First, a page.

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The president, his trusted adversary and a magnificent catastrophe

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The president, his trusted adversary and a magnificent catastrophe

Twenty years from now, my grandchildren will read with deep fascination a spell-binding account of a defining presidential election in which two former close comrades fought each other. They will read that the two men had enjoyed a long partnership leading a heroic struggle for freedom. They had been among the founders of the liberated nation, their signatures on the documents that would become the permanent repository of their shared hopes and dreams.


Ardently attached to their country, the two men had lived happily together in Europe for a few years, their bond solidified by the distance from home. Their country had become free after years of war. The older man had finally become president. The younger man had become his deputy and one of the most powerful and influential people in the land.


To outsiders, the two men were very close and united in purpose and deed. However, to those who cared to look deeper, no two men could have been more different.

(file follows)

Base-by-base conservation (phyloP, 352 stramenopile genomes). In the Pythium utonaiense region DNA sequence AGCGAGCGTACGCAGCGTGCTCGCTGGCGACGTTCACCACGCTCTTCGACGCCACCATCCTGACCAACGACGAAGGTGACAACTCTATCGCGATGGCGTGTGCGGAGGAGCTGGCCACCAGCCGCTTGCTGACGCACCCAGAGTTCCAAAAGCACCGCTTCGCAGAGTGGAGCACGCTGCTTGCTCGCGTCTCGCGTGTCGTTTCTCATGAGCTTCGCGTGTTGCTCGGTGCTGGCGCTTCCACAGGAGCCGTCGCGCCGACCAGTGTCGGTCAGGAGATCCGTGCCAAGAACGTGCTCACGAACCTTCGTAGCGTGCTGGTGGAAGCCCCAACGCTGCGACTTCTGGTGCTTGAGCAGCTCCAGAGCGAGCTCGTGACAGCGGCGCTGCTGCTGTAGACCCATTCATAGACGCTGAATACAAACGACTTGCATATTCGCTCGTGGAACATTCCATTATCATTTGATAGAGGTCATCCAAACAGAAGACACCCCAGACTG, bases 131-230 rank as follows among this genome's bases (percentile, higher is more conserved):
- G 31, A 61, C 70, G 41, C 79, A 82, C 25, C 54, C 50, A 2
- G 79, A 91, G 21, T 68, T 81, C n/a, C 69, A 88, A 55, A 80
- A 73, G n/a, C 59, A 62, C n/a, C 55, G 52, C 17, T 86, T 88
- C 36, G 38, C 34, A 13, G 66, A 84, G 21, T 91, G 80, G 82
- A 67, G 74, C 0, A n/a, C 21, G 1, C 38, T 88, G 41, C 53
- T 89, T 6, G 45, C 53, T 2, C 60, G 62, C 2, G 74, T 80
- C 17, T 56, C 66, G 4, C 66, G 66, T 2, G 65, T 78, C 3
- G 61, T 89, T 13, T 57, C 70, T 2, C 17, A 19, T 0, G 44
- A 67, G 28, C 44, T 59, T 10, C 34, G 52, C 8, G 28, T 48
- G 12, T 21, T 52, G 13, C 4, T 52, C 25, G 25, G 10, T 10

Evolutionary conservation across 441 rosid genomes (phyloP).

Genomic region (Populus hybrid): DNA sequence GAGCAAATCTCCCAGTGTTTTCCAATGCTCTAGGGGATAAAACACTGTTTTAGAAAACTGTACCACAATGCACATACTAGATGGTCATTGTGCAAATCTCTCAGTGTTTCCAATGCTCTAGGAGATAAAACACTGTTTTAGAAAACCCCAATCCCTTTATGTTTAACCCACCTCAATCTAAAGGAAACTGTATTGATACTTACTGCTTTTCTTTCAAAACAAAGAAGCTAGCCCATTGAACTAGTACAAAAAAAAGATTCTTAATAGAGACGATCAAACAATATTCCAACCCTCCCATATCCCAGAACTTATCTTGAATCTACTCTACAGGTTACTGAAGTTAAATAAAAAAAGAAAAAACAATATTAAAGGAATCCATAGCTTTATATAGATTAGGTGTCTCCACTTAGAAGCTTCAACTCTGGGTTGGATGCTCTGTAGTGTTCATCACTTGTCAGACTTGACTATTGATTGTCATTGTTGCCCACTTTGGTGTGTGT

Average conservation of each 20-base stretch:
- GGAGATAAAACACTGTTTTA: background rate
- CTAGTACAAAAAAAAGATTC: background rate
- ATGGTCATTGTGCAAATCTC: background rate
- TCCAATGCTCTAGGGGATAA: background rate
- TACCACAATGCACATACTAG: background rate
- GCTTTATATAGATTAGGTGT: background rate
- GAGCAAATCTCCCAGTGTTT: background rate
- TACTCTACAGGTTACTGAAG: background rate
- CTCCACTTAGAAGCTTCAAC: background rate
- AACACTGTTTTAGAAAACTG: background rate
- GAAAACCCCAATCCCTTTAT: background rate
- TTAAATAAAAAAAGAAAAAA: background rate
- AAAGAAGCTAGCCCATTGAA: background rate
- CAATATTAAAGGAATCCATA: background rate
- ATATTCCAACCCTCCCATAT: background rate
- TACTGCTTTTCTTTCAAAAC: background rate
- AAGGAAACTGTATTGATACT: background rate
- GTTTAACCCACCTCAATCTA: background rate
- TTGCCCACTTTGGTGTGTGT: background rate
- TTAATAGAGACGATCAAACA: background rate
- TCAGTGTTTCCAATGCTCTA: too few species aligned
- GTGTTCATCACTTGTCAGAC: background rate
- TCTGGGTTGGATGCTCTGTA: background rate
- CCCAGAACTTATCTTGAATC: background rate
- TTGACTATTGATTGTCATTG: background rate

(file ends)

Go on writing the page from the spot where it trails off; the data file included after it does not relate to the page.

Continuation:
The blunt-spoken president laboured with a perpetual chip on his shoulder, probably accounting for his attempt to adopt imperial rule. His love of speech adorned with riddles often yielded to explosive temper that sent chills down the spines of his listeners.


His deputy, on the other hand, had so tamed his emotions that he never appeared to be rattled by the most scurrilous attacks and allegations of scandal. Everything he did and said was a result of careful thought and planning, his legal mind a powerful asset in the battle ahead. He was a man clearly in the queue to lead his country.


Yet underneath that contemplative layer lurked a bite that the president would discover too late. The younger man's underground preparations to take power at the next election had been so thorough that, upon discovering the fact, the rest of the establishment appeared too shell-shocked to mount an effective push back.


It did not help that the president's party had been rent apart by deep factionalism. Whereas the country was dealing with serious threats of terrorism, foreign wars and economic uncertainty, the election was a realignment of forces that could not have been imagined a few years earlier.


The campaign was bitter, awash with slander, rumours, mutual abuse, scheming and political marriages of convenience. The result would later be viewed as the country's second revolution. After reading the final page, my grandchildren will return to the opening line of the great book: "They could write like angels and scheme like demons."


The book, A Magnificent Catastrophe by Edward J. Larson, is an excellent account of the American presidential election of 1800 in which vice president Thomas Jefferson defeated President John Adams.